The club was founded on 22 April 1922 at the cafe of Tašo Todorov, where fifty initiators gathered at the founding meeting for the football club Belasica Strumica. According to documents, the first meeting was held on 13 August 1922 with Gjorgi Moskov elected president, Tomi Kujundziev as secretary and Rosto Perov as treasurer.
In the National Theater "Ivan Vazov" Vladimir Karamazov performs also as Christian in "”Cyrano de Bergerac“" by Edmond Rostand and directed by Tedi Moskov (2010), as Joseph Pitt in "”Angels in America“" by Tony Kushner and directed by Desislava Shpatova (2010), as Khlestakov in "”The Inspector General“" by Nikolai Gogol and directed by Marius Kurkinski (2011).
According to the Namelist of Bulgarian Rulers, Vinekh reigned for seven years and was a member of the Vokil (or Ukil) clan (which may be the same family as that of his predecessor). According to the chronology developed by Moskov, Vinekh would have reigned 754–762. Other chronologies date the reign of Vinekh to 756–762 but do not entirely agree with the testimony of the "Imennik".
The Namelist of Bulgarian Rulers states that he belonged to the Ukil (or Vokil) clan and ruled for 17 years. According to the chronology developed by Moskov, Kormisosh would have reigned from 737 to 754. Other chronologies place his reign in 753–756, but cannot be reconciled with the testimony of the "Namelist" (or would require us to assume a long period of co-regency).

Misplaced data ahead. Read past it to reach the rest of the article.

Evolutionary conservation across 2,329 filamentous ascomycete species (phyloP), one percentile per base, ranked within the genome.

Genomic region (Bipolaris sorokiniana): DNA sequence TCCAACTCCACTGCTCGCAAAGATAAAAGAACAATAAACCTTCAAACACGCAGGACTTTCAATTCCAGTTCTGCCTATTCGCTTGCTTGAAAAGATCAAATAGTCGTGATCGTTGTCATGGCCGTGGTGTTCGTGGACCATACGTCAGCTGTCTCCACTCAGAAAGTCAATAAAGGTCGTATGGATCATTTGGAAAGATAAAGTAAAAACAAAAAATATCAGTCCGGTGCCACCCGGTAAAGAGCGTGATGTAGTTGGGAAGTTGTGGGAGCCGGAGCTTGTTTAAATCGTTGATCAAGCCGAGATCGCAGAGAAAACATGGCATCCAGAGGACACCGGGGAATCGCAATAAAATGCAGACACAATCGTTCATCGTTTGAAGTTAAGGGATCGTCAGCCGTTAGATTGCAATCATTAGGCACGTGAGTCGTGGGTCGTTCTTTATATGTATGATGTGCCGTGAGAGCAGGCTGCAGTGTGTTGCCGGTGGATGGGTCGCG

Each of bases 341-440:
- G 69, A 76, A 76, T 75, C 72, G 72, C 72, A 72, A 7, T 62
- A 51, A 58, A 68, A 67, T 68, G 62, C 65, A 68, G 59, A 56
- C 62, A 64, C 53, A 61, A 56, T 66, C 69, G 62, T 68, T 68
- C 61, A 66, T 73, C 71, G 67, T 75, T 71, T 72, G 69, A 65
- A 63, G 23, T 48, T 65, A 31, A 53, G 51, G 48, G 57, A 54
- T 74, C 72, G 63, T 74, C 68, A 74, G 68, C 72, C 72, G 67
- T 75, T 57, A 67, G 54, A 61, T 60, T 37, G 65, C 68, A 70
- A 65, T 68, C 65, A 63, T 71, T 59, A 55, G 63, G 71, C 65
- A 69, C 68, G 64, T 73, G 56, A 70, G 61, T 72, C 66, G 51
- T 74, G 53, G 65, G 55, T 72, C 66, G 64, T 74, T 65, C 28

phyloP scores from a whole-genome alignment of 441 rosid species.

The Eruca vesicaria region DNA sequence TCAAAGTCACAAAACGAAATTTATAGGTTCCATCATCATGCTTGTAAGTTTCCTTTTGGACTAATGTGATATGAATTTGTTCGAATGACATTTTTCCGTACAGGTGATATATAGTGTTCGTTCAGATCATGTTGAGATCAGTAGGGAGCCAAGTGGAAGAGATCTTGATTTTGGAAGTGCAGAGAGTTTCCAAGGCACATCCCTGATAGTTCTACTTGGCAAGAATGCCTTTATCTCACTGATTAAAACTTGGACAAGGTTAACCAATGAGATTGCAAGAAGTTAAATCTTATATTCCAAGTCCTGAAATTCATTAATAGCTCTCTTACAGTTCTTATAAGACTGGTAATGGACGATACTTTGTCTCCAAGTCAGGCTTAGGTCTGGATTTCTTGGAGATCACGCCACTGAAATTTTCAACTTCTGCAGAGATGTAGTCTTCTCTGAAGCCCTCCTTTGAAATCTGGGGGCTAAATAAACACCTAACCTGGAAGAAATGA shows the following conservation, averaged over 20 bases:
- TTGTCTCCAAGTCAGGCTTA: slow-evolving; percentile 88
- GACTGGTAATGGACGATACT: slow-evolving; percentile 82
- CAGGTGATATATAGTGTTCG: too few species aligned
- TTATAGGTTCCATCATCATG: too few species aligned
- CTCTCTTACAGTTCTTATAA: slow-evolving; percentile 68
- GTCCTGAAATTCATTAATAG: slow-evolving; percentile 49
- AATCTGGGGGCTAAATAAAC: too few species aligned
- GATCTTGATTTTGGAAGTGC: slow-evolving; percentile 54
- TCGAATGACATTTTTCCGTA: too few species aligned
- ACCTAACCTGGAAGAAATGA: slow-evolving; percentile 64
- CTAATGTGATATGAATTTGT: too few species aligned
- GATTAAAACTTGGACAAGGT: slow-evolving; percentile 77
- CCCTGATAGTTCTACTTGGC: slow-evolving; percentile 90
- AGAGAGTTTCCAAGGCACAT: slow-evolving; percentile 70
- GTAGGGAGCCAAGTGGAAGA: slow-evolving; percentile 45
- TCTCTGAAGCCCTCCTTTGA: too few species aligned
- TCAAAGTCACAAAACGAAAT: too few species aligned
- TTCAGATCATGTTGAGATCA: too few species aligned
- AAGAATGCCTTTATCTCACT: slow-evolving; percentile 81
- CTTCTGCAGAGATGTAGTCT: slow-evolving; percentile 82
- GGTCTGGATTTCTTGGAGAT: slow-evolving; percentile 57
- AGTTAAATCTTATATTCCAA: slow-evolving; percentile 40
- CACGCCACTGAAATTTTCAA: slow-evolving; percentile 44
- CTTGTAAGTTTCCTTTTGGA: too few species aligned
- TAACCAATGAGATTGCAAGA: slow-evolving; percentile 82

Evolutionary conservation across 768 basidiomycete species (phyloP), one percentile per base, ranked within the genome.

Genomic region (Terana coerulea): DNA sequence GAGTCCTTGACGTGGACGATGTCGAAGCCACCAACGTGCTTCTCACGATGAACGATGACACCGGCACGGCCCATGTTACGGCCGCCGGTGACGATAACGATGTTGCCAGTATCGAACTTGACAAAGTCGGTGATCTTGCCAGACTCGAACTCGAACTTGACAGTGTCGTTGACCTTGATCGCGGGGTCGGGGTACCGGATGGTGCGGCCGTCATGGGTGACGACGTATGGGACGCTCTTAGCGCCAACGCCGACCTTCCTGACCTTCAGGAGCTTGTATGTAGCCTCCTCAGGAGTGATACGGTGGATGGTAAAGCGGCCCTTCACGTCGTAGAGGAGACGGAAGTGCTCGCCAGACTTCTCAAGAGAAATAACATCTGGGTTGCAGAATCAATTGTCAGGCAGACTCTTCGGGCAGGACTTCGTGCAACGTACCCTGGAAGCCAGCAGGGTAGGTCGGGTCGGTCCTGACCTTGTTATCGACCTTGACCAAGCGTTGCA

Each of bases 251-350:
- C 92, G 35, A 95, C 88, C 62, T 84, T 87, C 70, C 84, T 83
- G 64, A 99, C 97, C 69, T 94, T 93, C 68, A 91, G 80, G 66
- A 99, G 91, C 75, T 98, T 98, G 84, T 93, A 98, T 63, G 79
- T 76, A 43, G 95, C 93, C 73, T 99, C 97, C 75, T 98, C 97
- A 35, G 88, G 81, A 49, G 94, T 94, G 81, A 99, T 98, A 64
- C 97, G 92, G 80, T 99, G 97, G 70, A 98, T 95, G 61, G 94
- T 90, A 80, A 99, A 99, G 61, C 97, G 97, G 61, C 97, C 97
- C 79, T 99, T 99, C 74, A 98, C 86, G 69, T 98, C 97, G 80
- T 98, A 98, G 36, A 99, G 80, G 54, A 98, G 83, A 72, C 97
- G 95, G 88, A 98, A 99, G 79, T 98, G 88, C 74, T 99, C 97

The Nominalia of the Bulgarian khans, states that he belonged to the royal Dulo clan and ruled for 15 years. According to the chronology developed by Moskov, Sevar would have reigned 721–737. Other chronologies place his reign in 738–754, but cannot be reconciled with the testimony of the "Namelist". According to historians as Steven Runciman and David Marshall Lang Sevar is the last ruler of the Dulo dynasty, with him died out the lineage of Attila the Hun.
The Nominalia of the Bulgarian khans states that Tervel belonged to the Dulo clan and reigned for 21 years. According to the chronology developed by Moskov, Tervel would have reigned 695–715. Other chronologies place his reign in 701–718 or 700–721, but cannot be reconciled with the testimony of the "Imennik". The testimony of the source and some later traditions allow identifying Tervel as the son and heir of his predecessor Asparukh, who had perhaps died in battle against the Khazars. The Emperor Tervel is a Bulgarian Saint, painted in many medieval and renaissance frescoes in many churches and monasteries in Bulgaria.
The name Ajjar is otherwise completely unattested in the sources, but the Namelist of Bulgarian Rulers contains indications of two damaged records between the entries for Tervel and Sevar. The second of these is the Kormesios of the Byzantine sources, Kormesij. According to the "Ja'far Tarikh", Ajjar was the brother and successor of Tarvil (i.e., Tervel), and the uncle and predecessor of Kermes (i.e., Kormesij). While this testimony cannot be corroborated, it provides a convenient name for one of the lost rulers of the "Namelist". Ajjar would have reigned in 715 according to the chronology developed by Moskov.